Though it may look like an ordinary piece of rolling luggage, the Osprey Ozone Convertible 22-inch is a transformer. The 50-liter carry-on converts to an excursion-ready pack, complete with adjustable harness and removable hip belt; it even has a zip-off 15-liter daypack for smaller trips. Several shape-shifting bags debuted this year, but the Ozone is the best for the always-on-the-go.
I see a lot of our tour participants carrying Osprey luggage. It seems to be a bag that can be over-stuffed, bulging at the seams even, but still holds up really well.
Fortunately for all of us, the folks at Osprey are always upping their game and innovating their bags with new features and materials. This means I get to test out what’s new, including the Osprey Ozone Convertible. I checked out the 22″ carry-on version.
This is a two-wheeled bag that has hidden straps in the back in a zipped pouch. These straps allow you to put it over your back and carry it like a large backpack.
Like many of their other bags, this has a zip-off daypack that attaches to the front. While I almost always carry a daypack during my travels, I have never traveled with it attached to the larger carry-on bag. So, while this feature is nice, it’s not for me. But I have seen other people use it as such, so you might find this to be useful.
The new Ozone Convertible (also available in a 28″ model) features an integrated zip-off daypack as well as an optional zip-stow, removable shoulder harness and hipbelt. Weighing just over 6 pounds (for the Ozone Convertible 22”), this daypack/roller duo is an ideal solution for ultra-light travelers.
Features include: a clever internal layout with zippered sidewall pockets, a large j-zip opening, a mesh front flap pocket and main compartment compression straps. Plus a built-in, torso-adjustable suspension system provides for a backpack carrying option with straps and a belt that can be easily stowed for rolling and check-in.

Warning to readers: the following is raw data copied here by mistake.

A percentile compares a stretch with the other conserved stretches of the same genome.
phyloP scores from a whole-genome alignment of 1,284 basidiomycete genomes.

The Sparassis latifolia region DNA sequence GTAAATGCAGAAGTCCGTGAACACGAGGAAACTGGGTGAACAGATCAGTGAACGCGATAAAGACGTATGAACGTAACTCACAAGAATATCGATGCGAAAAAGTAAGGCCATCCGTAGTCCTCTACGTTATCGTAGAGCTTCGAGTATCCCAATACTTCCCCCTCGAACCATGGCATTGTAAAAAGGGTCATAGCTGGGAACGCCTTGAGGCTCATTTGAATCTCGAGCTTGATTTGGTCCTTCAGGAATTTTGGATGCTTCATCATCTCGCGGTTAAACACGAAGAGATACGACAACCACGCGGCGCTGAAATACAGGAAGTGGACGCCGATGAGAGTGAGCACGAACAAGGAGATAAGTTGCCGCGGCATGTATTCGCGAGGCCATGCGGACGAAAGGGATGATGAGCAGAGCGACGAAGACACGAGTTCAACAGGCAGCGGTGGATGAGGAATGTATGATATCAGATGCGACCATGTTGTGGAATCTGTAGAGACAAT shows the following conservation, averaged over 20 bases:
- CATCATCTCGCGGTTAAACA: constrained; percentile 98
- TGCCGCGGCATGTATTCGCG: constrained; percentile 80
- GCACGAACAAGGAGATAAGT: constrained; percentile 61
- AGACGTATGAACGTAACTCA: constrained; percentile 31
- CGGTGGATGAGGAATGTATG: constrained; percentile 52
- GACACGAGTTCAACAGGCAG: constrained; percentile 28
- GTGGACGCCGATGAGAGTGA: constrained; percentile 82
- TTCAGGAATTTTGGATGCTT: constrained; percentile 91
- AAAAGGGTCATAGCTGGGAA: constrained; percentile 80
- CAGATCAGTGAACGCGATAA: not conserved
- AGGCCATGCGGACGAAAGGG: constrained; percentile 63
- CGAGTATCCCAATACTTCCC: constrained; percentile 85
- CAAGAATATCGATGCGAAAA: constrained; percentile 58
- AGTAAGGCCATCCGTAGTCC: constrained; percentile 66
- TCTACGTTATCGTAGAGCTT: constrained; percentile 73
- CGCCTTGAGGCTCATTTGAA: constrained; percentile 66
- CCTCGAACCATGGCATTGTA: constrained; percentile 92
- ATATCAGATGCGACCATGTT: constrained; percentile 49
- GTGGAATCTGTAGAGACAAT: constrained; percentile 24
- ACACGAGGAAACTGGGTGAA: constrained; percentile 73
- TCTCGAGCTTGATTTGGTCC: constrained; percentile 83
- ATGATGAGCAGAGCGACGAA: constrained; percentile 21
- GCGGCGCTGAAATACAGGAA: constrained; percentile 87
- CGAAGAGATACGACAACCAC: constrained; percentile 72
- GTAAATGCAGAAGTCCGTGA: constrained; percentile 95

For this review, we tested four bags that convert from rolling bags into backpacks and three bags that had detachable day packs, including the Osprey Meridian Wheeled Convertible Luggage – 22”, the Patagonia MLC Wheelie, the REI Stratocruiser Wheeled Luggage – 22”, and the Osprey Ozone. Although we aren’t wholly convinced that convertible carry-ons are all that useful (see our buying advice guide: How to Choose Carry-on Luggage for a full discussion), we wanted to highlight the highest performing piece in this category with a Top Pick Award. We chose to give this award to the Osprey Ozone. Although this bag does not have the largest internal capacity, its detachable day pack design and convertible backpack features are more fine-tuned than its competitors. Moreover, it is remarkably light: without the day pack, this bag weighs in at 4 lbs 12 oz, which is a full pound lighter than most of the other carry-ons in this review…
Every once in a great while you find a piece of gear that you love from the moment you see it. I see a lot of gear. But the Osprey Ozone 22″ Convertible Pack is my new best friend. Last spring I tried the smaller, unimproved version of the Osprey Ozone and was not entirely sold on the line of ultralight luggage. I asked if there would be one more appropriate for traveling backpackers. I waited, and now I am so glad I did.
The Osprey Ozone convertible pack is a carry-on bag that truly doubles as a backpack. Hidden and detachable shoulder straps and waist harness are cleverly designed. They zip out from behind the extendable pull handle and tuck away when not needed. Wheels allow you to speed through busy terminals, or pop it up on your back for a hands-free option. I am thrilled to find that it actually functions comfortably as a backpack for an outing. From there features abound, most notably, the piggyback day pack. This is an update for the Fall 2013 season! A full wrap-around zipper and hidden eye and hooks seamlessly add a new dimension to your travel gear. It’s really two bags in one. Cushioned laptop or tablet pocket in the detachable day pack works whether the day pack is mounted on the larger bag, or used solo. This gives travelers multiple combinations of gear packing ability. Pack each piece for the plane, then use just the day pack for city outings. Zip them together and go backpacking across the countryside.